When the original photo was submitted, York College administrators reportedly told the digital team to "fix the problem" – the "problem," of course, being the existence of too many white students in the photo. The digital team then proceeded to use Photoshop to artificially put more brown students into the photo to increase its portrayal of "diversity."
"I was confused, I was like, what happened?" asked Karina Garcia, a former student at York College who posed for the original photo and remembers who else was there. "Why weren't they there, that was my first question," Garcia recalled when asking the original photographer what happened.
"He was like, yeah, they just wanted a more diverse billboard so we had to get two other students and we put them in there. When they went to show the person that had to approve the photo it wasn't approved so they had to rush to fix the problem," she added, explaining that there was a "diversity" agenda that resulted in the requested change.
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Hardly surprising were the many observant students, faculty, and members of the local public who took notice of the unusual changes. Images of the original photo alongside the doctored version quickly spread across social media, with folks asking: Why was it necessary to erase white people and replace them with brown people?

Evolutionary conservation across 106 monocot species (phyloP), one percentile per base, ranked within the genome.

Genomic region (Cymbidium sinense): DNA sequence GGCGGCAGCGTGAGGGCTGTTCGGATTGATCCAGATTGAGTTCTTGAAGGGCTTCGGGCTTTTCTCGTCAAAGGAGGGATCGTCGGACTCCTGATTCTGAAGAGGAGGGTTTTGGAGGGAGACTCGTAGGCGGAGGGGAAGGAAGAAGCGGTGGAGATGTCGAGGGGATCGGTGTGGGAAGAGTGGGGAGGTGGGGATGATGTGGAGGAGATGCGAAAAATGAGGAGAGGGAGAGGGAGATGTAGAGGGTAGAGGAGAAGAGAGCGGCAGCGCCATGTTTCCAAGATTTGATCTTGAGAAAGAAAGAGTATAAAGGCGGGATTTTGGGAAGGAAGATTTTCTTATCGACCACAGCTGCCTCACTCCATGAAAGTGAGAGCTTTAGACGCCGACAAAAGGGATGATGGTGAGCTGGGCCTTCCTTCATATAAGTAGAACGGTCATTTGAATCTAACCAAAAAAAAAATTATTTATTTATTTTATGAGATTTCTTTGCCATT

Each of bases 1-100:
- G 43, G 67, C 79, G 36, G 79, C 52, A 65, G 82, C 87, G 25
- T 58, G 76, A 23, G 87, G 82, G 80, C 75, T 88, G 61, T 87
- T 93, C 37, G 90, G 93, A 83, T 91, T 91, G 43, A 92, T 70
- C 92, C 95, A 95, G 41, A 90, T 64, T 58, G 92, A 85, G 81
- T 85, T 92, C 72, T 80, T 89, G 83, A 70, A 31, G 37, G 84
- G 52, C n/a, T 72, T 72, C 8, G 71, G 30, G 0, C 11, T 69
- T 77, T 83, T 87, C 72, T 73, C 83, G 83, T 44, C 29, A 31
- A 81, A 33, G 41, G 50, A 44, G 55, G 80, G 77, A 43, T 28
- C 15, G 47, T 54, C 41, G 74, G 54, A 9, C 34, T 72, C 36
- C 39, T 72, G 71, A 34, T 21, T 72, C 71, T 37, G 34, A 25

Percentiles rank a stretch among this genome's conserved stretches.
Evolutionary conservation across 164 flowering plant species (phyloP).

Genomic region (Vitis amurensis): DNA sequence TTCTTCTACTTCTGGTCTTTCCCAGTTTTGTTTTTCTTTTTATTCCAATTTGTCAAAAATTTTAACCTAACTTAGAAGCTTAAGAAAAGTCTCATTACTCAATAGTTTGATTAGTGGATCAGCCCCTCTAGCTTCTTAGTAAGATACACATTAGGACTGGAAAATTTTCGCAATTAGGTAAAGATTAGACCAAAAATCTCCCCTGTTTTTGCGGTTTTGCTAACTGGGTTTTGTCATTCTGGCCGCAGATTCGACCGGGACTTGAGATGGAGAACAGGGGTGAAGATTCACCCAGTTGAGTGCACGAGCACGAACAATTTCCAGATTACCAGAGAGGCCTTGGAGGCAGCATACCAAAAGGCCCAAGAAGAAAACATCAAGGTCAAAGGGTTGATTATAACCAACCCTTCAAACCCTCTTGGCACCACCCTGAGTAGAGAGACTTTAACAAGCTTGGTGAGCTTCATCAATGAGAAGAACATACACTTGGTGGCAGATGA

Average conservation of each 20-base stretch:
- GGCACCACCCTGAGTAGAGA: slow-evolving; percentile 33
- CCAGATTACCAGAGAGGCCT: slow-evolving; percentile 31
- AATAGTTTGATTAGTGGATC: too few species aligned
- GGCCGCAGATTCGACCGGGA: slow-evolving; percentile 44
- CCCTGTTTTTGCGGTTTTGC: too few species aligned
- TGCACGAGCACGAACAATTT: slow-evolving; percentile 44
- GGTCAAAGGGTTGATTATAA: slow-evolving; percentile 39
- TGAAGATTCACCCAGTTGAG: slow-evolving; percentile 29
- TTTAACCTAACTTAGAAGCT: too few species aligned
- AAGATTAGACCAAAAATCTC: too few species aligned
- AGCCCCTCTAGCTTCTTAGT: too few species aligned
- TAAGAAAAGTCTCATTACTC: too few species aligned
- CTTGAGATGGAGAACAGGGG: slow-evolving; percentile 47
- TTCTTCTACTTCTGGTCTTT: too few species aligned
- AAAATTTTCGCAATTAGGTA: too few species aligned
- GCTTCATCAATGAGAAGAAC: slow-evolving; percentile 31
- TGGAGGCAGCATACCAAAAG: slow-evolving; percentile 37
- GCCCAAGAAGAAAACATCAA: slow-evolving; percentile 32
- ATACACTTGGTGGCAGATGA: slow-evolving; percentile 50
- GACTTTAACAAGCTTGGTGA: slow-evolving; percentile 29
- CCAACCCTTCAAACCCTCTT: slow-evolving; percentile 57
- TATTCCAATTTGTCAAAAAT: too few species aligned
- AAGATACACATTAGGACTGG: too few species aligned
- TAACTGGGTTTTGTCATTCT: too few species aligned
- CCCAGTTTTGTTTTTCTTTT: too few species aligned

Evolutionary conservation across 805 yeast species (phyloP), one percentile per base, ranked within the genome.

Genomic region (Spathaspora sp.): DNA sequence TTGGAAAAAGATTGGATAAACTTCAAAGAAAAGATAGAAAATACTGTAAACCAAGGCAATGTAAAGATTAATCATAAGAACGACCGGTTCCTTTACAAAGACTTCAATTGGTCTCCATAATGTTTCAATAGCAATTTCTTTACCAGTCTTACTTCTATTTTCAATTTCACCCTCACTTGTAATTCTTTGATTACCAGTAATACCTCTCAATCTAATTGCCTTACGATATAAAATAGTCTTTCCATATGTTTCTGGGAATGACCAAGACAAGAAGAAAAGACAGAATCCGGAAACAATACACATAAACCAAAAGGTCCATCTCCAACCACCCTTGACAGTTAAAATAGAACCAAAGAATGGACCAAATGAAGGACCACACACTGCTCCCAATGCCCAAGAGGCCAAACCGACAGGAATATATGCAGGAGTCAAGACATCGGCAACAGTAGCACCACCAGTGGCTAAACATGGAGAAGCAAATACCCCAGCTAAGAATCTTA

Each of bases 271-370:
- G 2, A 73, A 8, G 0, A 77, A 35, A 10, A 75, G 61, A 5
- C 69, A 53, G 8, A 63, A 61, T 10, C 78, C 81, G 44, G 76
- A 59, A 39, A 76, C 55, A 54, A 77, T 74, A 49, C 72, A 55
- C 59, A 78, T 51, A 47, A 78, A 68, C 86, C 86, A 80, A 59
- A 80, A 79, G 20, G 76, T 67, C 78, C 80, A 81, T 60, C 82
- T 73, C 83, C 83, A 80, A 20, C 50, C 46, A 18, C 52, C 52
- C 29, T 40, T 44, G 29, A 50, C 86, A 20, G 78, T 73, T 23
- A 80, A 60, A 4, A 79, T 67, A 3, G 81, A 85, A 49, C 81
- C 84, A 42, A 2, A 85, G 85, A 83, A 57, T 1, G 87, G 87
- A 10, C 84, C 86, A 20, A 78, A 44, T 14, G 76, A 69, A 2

When asked about this directly, a spokeswoman for York College issued a statement of political correctness, explaining that the doctored photo "reflects the diversity of students who live and learn at York College."
"In an effort to reinforce inclusivity, we attempt to ensure that all students are represented and welcome," this spokeswoman added.
The University of Wisconsin – Madison (UWM) perpetrated a similar anti-white stunt when it reportedly Photoshopped the head of a black man into a photo of students cheering at a UWM football game, which appeared on a cover of the school's magazine.
Reports indicate that the black man in question, Diallo Shabazz, had never even attended any football games at UWM, and was surprised to discover that school faculty had arbitrarily used his image as part of a ploy to make the school appear more "black."
"I flipped back, and that's when I saw my head cut off and kind of pasted onto the front cover of the admissions booklet," Shabazz is quoted as saying, after he was pulled aside by an admissions counselor and shown his photo on the magazine.
"The admissions department that we've been talking about, I believe, was on the fourth floor, and multicultural student center was on the second floor of that same building. So you didn't need to create false diversity in the picture – all you really needed to do was go downstairs."
According to Tim Pippert, a sociologist at Augsburg University in Minnesota, it's all part of a new Leftist trend of "diversity marketing" that colleges and universities are attempting to use as ploys to bring more blacks and browns onto their campuses.
"They're trying to sell a campus climate, they're trying to sell a future. Campuses are trying to say, 'If you come here, you'll have a good time, and you'll fit in,'" he's quoted as saying.
Sources for this article include: